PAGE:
There is now little doubt that superannuation, as it is presently structured, is a piece of rubbish as public policy.

    The fascinating thing is whether the Coalition will move on it under its slogan of ending welfare entitlement.

    Two reasons make me doubtful. First, the irate response any proposed change elicits from articulate and addicted consumers, who benefit. Second, and equally importantly, the Coalition’s familial links with the banks and the wealth industry. Think Brogden, Sinodinos etc.

    Only time will tell.

  3. John Hewson was a technocrat first, a politician second. He had the misfortune of coming up against the one person Labor possessed who could torpedo his ’93 campaign.

    It’s worth speculating though, on what might have happened if Hewson had beat Keating. For one, I think John Howard would have become just a failed footnote of Australian history. Most likely he would have left politics and we might have avoided the 11 years of middle-class-welfare gravy train we had from 96-2007.

    Despite what Keating said prior to that election, I find it very hard to see Labor’s Senators passing the GST in the form Hewson proposed during the campaign.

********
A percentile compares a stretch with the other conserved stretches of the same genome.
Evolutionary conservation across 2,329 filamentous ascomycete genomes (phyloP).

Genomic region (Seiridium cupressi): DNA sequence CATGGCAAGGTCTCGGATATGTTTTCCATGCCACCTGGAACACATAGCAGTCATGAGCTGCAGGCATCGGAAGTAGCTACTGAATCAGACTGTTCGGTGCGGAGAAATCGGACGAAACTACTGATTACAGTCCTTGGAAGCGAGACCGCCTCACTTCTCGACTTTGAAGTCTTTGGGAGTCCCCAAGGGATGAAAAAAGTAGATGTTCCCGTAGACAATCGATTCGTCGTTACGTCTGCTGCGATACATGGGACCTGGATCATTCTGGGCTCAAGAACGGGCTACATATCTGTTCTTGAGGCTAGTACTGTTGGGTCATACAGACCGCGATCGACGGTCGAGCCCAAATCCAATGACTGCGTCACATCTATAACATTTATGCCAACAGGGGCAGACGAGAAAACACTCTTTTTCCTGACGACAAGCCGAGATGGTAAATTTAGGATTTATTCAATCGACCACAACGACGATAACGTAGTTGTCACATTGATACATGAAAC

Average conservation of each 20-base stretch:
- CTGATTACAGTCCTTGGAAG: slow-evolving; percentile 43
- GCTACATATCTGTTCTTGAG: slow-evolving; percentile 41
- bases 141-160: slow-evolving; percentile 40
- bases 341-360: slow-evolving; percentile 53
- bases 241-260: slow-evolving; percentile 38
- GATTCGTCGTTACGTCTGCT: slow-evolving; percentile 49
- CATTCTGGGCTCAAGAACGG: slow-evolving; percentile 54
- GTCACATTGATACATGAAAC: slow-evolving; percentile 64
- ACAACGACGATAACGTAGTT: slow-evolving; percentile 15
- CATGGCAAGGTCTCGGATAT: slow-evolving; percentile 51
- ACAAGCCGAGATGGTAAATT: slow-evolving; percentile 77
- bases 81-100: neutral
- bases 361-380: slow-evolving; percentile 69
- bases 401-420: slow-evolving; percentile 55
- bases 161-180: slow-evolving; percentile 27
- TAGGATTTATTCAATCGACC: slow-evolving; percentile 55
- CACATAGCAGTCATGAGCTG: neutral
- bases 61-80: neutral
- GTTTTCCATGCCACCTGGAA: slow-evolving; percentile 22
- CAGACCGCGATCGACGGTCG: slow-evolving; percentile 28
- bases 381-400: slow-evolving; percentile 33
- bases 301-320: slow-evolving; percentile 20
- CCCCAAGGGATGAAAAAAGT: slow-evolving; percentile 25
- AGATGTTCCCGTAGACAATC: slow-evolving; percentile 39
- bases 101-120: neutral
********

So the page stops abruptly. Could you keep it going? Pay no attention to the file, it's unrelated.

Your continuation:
So I think we would have seen a DD election in early 94 which the Libs would have probably still won.

  4. Couple of tiny things…

    1) Your table doesn’t take into account the medicare levy.

    2) The div 293 tax effectively raises the super concession to 30% if you earn adjusted income of over $300,000.

    3) The tax concession is only available on concessional contributions (i.e. – total tax saving per year is $7875 this year, increasing to $9450 next year (or $11025 next year for oldies) (plus future earnings at the concessional rate)

    4) current access to super age is 55 not 60. Its just that it’s tax free after 60.

    5) If the PPR is included in the asset test, you will force old people out of their homes they have lived in their whole lives because of capital appreciation, and subsequently disconnect them from their communities. (not saying it shouldn’t happen, just that it will have this result).

    That said, I’m all for a fairer system. The previous govts plan to tax income over a certain threshold made sense as it readjusted the tax concessions high account balances received back to the same as the aged pension.

    • 5) People keep on citing this possibility (and I note that danna does not endorse it per se). But that argument only applies to a subgroup within a much larger group that currently benefit from the exclusion. Someone who sells their family home and buys a more expensive luxury apartment also has their PPR excluded…why?